Audiobooks, in theory, are a great idea: have somebody read the thing you were going to read to yourself out loud, and you can listen to it while doing something else, like cooking, cleaning, etc.
This is the passive version of reading: information flows from the text into your brain, with no interruptions, and not requiring a lot of engagement from the reader. That, however, is not how I read.
When I read, I jump around. A lot. When I realise that the paragraph I am reading can be skipped, I do so. When I am confused, I jump back. I skim, jump forward, reread, jump back, pause to process the information, and much more.
Listening to the first 3 hours of Guns, Germs, and Steel, and then reading the second half, just made me realise how much I skip while reading a book, and how much I go back and reread, with pauses along the way to think about the author’s arguments and see if they make sense.
I consume all media at 2-4x speed, depending on the thing in question, and this book is no different. Most of the time, at 3x speed, the narrator is speaking at a comfortable pace for me. However, I have to listen to him read the parts that I would have skipped, which makes me stop paying attention and leaves me confused when I inevitably start paying attention, only to find the narrator somewhere completely new.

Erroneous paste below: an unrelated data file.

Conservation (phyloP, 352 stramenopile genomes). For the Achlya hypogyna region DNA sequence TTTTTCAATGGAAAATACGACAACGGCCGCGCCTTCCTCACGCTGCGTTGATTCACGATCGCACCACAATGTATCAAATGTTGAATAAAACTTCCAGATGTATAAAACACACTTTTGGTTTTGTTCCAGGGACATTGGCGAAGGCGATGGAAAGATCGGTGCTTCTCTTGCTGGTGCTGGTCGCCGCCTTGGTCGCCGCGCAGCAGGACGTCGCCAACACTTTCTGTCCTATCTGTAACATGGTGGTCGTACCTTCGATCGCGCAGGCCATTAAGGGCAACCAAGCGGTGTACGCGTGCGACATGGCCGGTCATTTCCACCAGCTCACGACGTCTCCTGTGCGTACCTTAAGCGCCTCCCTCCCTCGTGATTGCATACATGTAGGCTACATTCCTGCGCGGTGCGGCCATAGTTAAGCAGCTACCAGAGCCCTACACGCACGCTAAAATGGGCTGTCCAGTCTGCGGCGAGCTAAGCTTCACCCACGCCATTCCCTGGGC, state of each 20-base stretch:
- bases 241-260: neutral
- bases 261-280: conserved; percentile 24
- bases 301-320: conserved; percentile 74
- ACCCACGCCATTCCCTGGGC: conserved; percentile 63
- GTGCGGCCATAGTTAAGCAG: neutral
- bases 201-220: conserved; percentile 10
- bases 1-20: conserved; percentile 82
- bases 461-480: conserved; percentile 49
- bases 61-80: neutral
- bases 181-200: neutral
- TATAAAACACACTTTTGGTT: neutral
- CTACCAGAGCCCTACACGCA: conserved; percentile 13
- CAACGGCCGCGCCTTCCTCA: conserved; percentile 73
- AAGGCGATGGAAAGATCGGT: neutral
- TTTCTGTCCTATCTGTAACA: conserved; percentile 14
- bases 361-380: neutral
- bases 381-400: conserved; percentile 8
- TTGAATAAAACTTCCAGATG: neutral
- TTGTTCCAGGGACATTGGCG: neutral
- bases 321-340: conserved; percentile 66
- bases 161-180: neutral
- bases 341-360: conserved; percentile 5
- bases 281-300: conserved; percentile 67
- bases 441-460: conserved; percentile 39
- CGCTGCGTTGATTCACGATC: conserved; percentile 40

Pausing is also a pain with audiobooks. For most of the books I read, which are mostly the author trying to present an argument, which, at a glance, is about three quarters of my reading list, I need to pause frequently and think about the author’s argument, and let myself have some time to digest it. The set pace of narration destroys my frequent reflections, and I have found that after 1 hour of GGS, or 3 hours into the book, I felt myself not really understanding the argument being presented. The last half of the book took me an hour to read, which tells me that it’s not the speed that’s the problem, it’s the manner of information digestion.
All of this is to say that my time with audiobooks have ended; I will never again listen to audiobooks, for they do not accomplish the goal of reading books in the first place: to understand the author’s argument and decide if it is valid. Reading words on a paper remains the only way to do so for now.